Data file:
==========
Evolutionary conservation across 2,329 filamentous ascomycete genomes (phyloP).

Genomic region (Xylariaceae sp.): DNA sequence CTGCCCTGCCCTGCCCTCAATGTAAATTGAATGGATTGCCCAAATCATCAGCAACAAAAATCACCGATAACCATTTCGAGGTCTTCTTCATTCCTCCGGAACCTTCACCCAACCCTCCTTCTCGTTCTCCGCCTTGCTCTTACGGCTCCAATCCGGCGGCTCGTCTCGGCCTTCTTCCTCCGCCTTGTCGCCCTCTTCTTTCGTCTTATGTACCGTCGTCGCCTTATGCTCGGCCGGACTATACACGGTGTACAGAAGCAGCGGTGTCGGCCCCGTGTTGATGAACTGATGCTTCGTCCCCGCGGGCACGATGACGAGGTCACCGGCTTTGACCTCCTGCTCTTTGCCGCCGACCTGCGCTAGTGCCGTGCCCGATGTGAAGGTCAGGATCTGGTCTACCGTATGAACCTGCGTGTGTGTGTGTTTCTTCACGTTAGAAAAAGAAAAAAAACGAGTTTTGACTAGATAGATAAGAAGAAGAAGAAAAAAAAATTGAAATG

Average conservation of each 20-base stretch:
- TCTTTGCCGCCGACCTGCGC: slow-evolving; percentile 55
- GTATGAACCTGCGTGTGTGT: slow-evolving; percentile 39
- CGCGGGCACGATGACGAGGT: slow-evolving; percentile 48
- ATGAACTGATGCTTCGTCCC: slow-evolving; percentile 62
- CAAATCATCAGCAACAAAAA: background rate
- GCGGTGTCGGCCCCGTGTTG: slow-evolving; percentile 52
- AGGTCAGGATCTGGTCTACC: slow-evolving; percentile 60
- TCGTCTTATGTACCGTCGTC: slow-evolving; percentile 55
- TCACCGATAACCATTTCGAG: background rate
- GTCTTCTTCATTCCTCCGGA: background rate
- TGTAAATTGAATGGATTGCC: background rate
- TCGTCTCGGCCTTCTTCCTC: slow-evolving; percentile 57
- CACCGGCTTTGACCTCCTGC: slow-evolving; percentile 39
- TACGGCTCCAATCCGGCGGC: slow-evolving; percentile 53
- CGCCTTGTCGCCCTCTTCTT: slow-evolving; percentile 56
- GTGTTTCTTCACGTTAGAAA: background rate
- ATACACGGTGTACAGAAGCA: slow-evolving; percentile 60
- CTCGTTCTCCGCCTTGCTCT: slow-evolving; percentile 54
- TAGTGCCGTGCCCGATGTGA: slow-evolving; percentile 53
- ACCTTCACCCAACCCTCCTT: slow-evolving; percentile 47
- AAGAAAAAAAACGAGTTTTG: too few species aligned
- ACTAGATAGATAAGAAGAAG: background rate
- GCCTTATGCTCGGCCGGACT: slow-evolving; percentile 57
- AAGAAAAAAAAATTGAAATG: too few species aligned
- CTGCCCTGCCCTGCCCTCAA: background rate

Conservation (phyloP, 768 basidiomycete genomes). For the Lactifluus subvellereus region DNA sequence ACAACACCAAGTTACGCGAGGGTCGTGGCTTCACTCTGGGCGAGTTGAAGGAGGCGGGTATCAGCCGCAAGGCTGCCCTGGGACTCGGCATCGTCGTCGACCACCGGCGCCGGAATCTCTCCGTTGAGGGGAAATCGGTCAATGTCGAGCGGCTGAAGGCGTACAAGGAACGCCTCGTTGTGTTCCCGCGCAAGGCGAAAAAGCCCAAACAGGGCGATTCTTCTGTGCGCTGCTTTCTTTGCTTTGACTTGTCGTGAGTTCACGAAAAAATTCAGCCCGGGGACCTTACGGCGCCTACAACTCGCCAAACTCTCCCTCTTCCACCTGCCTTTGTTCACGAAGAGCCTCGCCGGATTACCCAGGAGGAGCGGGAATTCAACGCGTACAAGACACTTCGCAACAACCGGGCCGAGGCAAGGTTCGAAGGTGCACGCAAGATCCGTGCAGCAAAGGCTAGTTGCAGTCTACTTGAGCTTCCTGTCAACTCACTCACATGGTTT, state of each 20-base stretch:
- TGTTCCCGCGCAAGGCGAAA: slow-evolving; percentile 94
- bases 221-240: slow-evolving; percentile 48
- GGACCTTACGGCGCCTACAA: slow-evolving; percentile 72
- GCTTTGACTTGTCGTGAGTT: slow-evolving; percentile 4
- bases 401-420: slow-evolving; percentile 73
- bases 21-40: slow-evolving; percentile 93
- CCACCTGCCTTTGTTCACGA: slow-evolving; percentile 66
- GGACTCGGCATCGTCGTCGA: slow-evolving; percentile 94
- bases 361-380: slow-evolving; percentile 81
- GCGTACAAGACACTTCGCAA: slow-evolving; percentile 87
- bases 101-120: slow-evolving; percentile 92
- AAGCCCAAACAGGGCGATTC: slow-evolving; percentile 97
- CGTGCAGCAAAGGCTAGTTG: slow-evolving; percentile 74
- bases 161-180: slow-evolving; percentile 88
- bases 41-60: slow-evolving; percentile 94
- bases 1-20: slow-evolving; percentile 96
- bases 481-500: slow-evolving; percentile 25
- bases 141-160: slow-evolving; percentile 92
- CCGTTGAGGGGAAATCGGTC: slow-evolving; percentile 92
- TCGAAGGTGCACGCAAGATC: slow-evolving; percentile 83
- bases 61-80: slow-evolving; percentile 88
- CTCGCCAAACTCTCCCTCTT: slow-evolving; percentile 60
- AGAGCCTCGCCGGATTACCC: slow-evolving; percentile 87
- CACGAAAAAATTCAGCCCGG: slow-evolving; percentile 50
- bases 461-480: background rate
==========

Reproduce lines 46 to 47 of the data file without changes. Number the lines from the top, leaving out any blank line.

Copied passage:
- bases 481-500: slow-evolving; percentile 25
- bases 141-160: slow-evolving; percentile 92